Newspaper article St Louis Post-Dispatch (MO)

Why Can't U.S. Seriously Study Drug Legalization?

Newspaper article St Louis Post-Dispatch (MO)

Why Can't U.S. Seriously Study Drug Legalization?

Article excerpt

Herein is a short (very short) list of subjects that cannot be openly discussed by politicians in America: A confession of nagging religious scepticisms, a conviction that the voter is sometimes a fool and, it seems, the realization that the war on drugs has been more noble than effective, lost years ago to a formidable alliance of human nature and the free enterprise system. It is the last we will discuss today.

And it was the last that Joycelyn Elders touched upon earlier this month when she suggested that the legalization of drugs be studied. Almost instantly, the red ties opened fire. Sen. Don Nickles, R-Okla., denounced Elders and called her remarks "radical." He called for her resignation. Sen. Bob Dole, R-Kan., the minority leader in the Senate but a voice for the majority on this issue, seconded Nickles' modest proposal and so did Sen. Orrin Hatch, R-Utah. The Groucho, Chico and Harpo of sound bites had a field day.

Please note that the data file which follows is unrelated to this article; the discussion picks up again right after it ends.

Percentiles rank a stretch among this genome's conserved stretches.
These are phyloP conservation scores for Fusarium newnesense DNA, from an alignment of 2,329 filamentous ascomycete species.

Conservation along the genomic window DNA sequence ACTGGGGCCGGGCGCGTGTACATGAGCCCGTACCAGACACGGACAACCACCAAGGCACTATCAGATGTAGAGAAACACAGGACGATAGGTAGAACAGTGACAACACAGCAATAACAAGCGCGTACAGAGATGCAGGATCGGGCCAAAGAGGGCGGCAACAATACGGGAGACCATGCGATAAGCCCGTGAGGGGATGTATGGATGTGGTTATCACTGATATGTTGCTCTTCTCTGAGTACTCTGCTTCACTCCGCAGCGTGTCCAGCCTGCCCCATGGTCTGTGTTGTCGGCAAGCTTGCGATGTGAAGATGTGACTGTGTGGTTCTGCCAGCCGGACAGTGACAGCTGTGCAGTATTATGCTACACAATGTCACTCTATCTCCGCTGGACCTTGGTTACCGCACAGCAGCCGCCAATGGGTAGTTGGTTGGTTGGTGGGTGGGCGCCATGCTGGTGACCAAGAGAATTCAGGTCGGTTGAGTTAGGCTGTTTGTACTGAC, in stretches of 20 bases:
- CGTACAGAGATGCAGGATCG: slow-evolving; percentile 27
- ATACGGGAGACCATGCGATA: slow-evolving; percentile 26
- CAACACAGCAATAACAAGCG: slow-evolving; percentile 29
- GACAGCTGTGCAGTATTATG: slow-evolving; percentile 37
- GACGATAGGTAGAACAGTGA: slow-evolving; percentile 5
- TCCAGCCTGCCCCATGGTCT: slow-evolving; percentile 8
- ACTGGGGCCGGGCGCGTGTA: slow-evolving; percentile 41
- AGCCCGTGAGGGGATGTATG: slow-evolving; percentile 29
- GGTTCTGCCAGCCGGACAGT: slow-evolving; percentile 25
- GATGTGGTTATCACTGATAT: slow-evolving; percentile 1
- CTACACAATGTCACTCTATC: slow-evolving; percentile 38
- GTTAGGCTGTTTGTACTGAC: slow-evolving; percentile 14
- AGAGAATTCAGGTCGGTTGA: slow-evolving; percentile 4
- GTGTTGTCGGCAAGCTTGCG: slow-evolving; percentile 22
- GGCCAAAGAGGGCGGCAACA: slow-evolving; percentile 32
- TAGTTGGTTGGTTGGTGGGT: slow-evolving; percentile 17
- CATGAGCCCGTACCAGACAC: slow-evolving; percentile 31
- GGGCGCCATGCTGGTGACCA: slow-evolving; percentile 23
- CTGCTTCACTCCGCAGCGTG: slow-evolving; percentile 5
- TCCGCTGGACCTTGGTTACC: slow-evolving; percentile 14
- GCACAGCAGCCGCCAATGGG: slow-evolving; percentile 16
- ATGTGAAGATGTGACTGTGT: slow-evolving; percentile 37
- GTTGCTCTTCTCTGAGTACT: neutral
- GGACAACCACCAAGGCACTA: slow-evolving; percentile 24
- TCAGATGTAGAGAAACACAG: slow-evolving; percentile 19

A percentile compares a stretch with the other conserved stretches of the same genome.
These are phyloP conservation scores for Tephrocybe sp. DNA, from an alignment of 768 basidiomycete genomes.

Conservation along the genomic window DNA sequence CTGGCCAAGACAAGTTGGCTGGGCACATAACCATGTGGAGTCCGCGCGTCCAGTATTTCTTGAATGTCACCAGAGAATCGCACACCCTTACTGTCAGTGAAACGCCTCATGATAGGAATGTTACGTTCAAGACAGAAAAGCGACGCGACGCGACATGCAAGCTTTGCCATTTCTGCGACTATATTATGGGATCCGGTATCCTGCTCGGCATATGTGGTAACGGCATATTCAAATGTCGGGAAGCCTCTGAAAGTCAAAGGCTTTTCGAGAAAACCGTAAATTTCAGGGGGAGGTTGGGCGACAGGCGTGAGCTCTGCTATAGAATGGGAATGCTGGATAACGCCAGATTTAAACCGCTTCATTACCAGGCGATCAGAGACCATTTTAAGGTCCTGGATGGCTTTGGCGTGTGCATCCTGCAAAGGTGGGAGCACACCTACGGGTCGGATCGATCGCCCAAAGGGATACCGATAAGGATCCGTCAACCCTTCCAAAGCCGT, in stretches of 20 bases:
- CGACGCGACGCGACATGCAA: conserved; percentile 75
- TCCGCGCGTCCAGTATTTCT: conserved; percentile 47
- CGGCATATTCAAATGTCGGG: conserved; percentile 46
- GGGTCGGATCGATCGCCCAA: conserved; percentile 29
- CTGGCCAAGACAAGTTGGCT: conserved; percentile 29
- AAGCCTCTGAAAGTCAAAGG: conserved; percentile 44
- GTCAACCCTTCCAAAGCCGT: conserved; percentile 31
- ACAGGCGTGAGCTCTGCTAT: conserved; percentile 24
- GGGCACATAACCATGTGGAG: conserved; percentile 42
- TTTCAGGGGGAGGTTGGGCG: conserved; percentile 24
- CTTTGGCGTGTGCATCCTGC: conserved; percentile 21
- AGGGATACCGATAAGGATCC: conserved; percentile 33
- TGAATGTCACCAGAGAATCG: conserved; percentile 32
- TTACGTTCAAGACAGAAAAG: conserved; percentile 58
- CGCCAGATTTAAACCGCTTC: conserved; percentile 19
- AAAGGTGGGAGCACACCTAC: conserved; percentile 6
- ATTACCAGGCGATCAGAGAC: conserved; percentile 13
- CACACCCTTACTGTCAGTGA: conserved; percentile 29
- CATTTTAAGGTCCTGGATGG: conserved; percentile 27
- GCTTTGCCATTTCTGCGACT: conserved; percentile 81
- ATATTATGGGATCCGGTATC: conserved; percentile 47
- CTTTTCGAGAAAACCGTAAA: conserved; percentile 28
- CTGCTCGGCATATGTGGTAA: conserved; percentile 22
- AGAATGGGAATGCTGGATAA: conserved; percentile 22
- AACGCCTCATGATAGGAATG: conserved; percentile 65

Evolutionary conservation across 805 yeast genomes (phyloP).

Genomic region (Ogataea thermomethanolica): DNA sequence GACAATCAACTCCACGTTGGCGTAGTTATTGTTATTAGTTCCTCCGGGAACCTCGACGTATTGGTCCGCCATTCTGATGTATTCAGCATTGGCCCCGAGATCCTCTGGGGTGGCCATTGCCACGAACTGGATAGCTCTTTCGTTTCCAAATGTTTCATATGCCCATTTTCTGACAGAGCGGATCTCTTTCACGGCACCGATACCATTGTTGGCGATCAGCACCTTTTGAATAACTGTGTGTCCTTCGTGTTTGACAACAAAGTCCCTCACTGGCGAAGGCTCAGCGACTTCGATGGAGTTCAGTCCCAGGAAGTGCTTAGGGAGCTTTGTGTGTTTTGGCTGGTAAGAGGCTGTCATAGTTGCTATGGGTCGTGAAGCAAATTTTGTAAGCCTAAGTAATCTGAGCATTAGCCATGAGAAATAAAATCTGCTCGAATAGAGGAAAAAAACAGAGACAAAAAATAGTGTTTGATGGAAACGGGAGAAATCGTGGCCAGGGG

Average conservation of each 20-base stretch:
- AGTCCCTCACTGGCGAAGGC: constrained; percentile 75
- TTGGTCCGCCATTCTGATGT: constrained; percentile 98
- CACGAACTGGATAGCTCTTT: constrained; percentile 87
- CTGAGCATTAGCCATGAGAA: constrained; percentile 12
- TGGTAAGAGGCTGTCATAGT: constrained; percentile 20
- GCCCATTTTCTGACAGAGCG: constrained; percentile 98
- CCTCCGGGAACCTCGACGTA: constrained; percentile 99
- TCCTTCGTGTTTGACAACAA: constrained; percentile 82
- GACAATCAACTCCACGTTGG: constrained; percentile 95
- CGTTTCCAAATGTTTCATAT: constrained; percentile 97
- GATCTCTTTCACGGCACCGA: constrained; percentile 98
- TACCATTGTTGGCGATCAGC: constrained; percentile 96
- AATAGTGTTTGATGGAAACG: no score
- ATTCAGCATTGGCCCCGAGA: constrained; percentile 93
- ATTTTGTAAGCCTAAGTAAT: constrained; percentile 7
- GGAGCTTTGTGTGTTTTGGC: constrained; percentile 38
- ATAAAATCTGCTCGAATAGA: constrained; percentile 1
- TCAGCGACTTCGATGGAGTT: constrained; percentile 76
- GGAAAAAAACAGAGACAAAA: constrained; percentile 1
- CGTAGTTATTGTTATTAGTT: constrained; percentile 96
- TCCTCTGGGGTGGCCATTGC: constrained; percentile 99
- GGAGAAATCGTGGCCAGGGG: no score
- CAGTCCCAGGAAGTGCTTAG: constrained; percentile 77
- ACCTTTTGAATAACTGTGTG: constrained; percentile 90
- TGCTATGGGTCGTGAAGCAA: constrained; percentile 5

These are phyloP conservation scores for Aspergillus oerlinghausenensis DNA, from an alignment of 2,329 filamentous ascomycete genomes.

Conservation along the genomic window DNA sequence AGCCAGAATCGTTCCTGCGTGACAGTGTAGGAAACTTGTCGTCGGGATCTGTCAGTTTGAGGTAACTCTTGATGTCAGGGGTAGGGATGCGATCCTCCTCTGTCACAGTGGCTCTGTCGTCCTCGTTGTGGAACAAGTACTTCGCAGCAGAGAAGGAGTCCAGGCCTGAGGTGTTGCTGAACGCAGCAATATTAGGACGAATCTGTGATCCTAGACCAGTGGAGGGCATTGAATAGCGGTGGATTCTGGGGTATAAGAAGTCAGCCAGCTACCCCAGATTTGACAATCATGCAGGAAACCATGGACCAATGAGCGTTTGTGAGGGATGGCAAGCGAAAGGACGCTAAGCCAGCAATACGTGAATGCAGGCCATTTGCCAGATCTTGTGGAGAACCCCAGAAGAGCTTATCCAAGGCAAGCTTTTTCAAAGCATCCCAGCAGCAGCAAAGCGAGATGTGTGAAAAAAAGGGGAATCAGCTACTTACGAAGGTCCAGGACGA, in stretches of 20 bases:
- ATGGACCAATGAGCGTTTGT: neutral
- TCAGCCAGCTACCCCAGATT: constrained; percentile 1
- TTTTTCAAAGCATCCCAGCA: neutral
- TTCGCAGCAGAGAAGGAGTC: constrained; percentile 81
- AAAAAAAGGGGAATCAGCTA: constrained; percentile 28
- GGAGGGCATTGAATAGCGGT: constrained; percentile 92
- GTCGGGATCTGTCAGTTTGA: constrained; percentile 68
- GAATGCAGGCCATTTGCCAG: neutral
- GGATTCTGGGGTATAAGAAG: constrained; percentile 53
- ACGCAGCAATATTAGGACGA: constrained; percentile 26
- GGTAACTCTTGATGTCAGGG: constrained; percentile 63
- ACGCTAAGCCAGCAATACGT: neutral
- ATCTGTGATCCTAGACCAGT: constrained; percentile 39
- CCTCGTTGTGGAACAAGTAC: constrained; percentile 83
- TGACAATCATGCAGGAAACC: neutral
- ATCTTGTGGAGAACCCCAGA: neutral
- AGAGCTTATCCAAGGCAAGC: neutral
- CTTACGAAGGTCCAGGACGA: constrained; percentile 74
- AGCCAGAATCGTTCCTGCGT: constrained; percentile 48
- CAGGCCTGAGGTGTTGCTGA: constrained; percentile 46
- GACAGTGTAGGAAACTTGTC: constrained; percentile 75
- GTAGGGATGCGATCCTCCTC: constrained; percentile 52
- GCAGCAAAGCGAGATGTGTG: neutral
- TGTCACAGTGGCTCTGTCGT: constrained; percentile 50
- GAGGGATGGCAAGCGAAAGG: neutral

Worse, though, was the reaction from the White House. Instead of saying, "Hmmm, that's an interesting position" and maybe noting that some specialists in the drug field have long endorsed it, the White House belittled Elders.

When it comes to the legalization of drugs, Bill Clinton has already spoken for the administration. In a campaign debate with George Bush and Ross Perot, Clinton said he opposed legalization and offered the example of his brother, Roger Clinton, to explain why. "If drugs were legal, I don't think he would be alive today." Roger Clinton once had a drug problem.

But Clinton's reference to his brother was a non sequitur. What did he mean? Why would his brother have been dead? Like others with drug problems, he seemed to be getting all the drugs he needed anyway, so what would it have mattered if they were legal?

Legal or illegal, drugs are available, only illegal means higher prices, an uncertain dosage and the risk of an overdose, money flowing to pushers and kingpins, drive-by shootings and all the rest. What's so wonderful about what's happening today that Nickles, Dole and Hatch would sneer at Elders and dismiss her out of hand? After all, she was only echoing what Baltimore Mayor Kurt Schmoke, former Secretary of State George Shultz and William F. …

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